Roofs have caved in. Many have broken windows. Several have holes smashed in their sides.
When the students who live nearby see them, they see even more -- abandoned properties infested with rats, prostitutes and violent criminal activity.
But through the efforts of Richmond County students, years of disregard could be replaced with their vision of redevelopment.
The participants in a leadership program through Augusta Richmond County Communities in Schools are competing in We the People: Project Citizen.
The curriculum challenges students to identify a problem in their community, research the issue, work through the political process to develop a solution and establish an action plan to fix it.
"Too many bad things happen in those abandoned houses," said Academy of Richmond County student Sebritney Cooper, 16, adding that rapes, murders and other sordid activities have taken place within them.
That's why she and her classmates identified the blighted properties as a problem that needs to be addressed.
The choice surprised Mary Crawford, the executive director of Community in Schools.
"I never ever paid attention or thought it was a problem," she said, but the students walk by those properties on the way to school.
In mid-December, the students began interviewing neighbors near the blighted properties, who they videotaped to document their research. Residents agreed the properties need to be cleaned up or torn down.
On Thursday, houses that had been vacant for years were boarded up, a sign that someone is taking note of the students' questions and filming, said Clinton Norman and Darlene Jones, of Communities in Schools.
Where abandoned houses stand, the students would rather see something that the community can enjoy, such as a recreation area.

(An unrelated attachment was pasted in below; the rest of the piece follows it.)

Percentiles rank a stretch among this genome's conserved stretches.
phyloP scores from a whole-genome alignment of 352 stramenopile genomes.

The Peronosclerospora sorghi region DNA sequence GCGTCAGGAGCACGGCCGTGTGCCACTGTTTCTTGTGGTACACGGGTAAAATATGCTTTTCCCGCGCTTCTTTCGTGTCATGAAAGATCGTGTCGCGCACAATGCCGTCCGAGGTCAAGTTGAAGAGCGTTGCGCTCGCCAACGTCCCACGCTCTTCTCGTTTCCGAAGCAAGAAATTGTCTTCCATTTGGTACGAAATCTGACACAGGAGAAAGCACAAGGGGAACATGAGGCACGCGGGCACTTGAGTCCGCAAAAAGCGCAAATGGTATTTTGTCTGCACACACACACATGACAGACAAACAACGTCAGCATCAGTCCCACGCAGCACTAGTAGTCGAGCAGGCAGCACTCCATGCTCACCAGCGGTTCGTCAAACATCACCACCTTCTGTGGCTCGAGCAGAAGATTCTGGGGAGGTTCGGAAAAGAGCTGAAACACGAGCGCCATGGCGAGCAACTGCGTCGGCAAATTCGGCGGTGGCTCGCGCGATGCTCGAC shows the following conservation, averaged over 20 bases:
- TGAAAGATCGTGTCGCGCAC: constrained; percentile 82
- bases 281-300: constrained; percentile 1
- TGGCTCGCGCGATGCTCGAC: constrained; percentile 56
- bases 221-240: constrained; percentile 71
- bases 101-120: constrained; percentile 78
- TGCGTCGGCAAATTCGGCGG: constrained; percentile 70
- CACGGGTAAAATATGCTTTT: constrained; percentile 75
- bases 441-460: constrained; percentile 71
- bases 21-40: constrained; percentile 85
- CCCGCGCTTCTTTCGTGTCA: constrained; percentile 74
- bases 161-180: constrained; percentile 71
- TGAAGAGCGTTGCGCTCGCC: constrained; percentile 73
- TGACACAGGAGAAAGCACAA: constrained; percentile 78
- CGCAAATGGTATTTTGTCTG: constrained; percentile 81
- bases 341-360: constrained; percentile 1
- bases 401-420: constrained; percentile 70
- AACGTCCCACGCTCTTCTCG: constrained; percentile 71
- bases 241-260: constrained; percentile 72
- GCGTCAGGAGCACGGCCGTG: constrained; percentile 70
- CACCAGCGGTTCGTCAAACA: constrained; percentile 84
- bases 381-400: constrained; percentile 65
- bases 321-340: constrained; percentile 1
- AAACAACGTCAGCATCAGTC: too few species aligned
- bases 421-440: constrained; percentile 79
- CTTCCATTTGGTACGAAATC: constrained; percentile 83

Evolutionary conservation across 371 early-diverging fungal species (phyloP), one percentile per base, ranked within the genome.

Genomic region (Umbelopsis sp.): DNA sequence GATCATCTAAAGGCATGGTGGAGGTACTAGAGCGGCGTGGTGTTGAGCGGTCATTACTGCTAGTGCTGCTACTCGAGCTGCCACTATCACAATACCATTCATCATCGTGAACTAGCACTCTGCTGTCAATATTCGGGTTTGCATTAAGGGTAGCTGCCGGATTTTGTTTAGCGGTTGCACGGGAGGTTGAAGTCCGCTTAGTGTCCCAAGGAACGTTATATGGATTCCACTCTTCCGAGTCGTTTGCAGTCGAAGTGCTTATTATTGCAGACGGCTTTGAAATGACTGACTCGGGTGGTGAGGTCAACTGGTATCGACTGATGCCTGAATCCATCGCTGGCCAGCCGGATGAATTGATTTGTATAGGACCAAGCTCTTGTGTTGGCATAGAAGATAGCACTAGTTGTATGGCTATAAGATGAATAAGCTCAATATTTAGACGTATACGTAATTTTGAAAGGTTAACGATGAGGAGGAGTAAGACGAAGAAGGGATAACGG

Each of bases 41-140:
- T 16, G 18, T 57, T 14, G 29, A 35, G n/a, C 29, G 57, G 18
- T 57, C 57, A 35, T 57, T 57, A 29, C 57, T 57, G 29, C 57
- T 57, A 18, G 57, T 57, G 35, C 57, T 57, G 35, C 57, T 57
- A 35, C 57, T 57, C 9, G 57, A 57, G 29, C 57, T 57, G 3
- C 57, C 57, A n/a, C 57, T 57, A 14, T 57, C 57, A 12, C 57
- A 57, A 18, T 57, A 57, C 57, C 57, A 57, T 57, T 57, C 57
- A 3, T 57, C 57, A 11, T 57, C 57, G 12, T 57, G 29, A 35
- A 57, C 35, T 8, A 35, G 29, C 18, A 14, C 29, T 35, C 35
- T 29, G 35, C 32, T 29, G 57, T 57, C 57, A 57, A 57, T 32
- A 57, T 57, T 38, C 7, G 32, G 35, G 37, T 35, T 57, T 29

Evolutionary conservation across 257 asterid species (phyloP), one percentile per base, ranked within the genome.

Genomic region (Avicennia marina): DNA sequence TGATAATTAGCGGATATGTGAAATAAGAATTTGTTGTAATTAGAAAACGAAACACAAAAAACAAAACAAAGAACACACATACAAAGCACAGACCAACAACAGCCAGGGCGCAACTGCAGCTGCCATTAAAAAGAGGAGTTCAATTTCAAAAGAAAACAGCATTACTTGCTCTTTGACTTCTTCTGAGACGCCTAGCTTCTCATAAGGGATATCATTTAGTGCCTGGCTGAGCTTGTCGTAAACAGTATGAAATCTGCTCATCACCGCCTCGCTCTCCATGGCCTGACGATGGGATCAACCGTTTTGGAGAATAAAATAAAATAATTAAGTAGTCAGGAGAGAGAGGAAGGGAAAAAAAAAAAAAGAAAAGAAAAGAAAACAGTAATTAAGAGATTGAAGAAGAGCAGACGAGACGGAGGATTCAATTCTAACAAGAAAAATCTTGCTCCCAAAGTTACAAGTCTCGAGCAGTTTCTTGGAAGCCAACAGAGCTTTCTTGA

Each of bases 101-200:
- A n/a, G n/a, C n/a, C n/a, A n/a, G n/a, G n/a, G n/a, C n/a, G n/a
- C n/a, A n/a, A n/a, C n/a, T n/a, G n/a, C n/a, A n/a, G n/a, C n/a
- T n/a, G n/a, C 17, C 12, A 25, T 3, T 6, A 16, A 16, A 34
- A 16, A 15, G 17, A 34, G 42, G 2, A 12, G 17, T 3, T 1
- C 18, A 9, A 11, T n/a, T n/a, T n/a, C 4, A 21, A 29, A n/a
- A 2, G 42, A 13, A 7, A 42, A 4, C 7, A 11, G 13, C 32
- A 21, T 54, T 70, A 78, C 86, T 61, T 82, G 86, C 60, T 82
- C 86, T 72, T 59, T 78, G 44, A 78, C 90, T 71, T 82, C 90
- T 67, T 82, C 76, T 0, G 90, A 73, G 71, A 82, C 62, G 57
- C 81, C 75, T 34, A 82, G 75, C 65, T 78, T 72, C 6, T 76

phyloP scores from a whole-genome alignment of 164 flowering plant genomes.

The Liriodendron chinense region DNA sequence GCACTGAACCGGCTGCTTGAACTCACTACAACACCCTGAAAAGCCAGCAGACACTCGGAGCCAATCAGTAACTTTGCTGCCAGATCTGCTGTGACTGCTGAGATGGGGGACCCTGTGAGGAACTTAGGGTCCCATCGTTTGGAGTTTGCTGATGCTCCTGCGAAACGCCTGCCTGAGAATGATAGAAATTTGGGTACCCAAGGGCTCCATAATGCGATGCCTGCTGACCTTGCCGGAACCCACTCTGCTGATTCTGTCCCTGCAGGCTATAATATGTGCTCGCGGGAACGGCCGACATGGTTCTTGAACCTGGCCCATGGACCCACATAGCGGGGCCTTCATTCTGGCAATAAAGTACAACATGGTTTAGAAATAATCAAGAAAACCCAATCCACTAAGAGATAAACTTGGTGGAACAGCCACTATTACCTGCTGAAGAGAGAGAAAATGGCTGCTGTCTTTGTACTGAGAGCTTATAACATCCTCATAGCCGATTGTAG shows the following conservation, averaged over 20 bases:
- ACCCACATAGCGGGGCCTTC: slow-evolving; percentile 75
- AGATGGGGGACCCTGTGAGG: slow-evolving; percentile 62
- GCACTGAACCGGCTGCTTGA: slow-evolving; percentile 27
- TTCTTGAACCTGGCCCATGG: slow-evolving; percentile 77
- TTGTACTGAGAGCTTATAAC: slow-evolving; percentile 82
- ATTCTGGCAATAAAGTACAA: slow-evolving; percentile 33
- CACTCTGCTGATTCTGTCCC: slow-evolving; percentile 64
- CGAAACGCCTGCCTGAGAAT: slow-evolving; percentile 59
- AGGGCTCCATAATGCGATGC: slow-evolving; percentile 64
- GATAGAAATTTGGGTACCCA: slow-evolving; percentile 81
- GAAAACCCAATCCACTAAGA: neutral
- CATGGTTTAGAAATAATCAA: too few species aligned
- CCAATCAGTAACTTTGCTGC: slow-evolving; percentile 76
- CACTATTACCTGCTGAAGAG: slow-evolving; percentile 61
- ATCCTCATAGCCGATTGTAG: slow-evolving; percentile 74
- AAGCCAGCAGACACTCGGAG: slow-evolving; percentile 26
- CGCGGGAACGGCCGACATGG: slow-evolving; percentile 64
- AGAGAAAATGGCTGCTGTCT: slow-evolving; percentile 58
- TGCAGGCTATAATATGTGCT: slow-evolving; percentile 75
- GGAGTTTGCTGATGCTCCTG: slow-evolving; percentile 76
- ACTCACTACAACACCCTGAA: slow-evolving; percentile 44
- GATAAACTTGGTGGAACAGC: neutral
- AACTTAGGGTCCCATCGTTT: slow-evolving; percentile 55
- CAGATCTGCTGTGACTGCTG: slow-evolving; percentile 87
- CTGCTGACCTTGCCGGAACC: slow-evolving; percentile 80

Project Citizen provides the steps for students to research problems, map out solutions and bring them fruition.
The students have attended a Harrisburg Neighborhood Association meeting in which Mayor Deke Copenhaver spoke, and they plan to hold their own public forum to discuss blighted properties to get community input for their project.
The experience is new to them, Sebritney said, because adults don't usually listen to them.
Reach Greg Gelpi at (706) 828-3851 or firstname.lastname@example.org.
MAKING A DIFFERENCE
Recognizing a need for pupils to learn about the workings of state and local government, We the People: Project Citizen was launched in 1996.
The Center for Civic Education and the National Conference for State Legislatures has seen the program expand to all 50 states, Washington, D.C., Guam and 65 countries, said Michael Fischer, the center's national director.
Since 1996, 1.6 million pupils in 30,000 U.S. classrooms have participated, he said.
The design of the program enables pupils to "take ownership" of the projects, which have been varied.
Mr. Fischer said the program requires pupils to develop plans to resolve problems they identify, but it doesn't require them to put the plans into action. Despite this, 60-70 percent do follow through with their plans.
For instance, pupils in Montana were called to testify before state lawmakers about bike helmets, and pupils in Florida urged lawmakers to expand drug-free zones.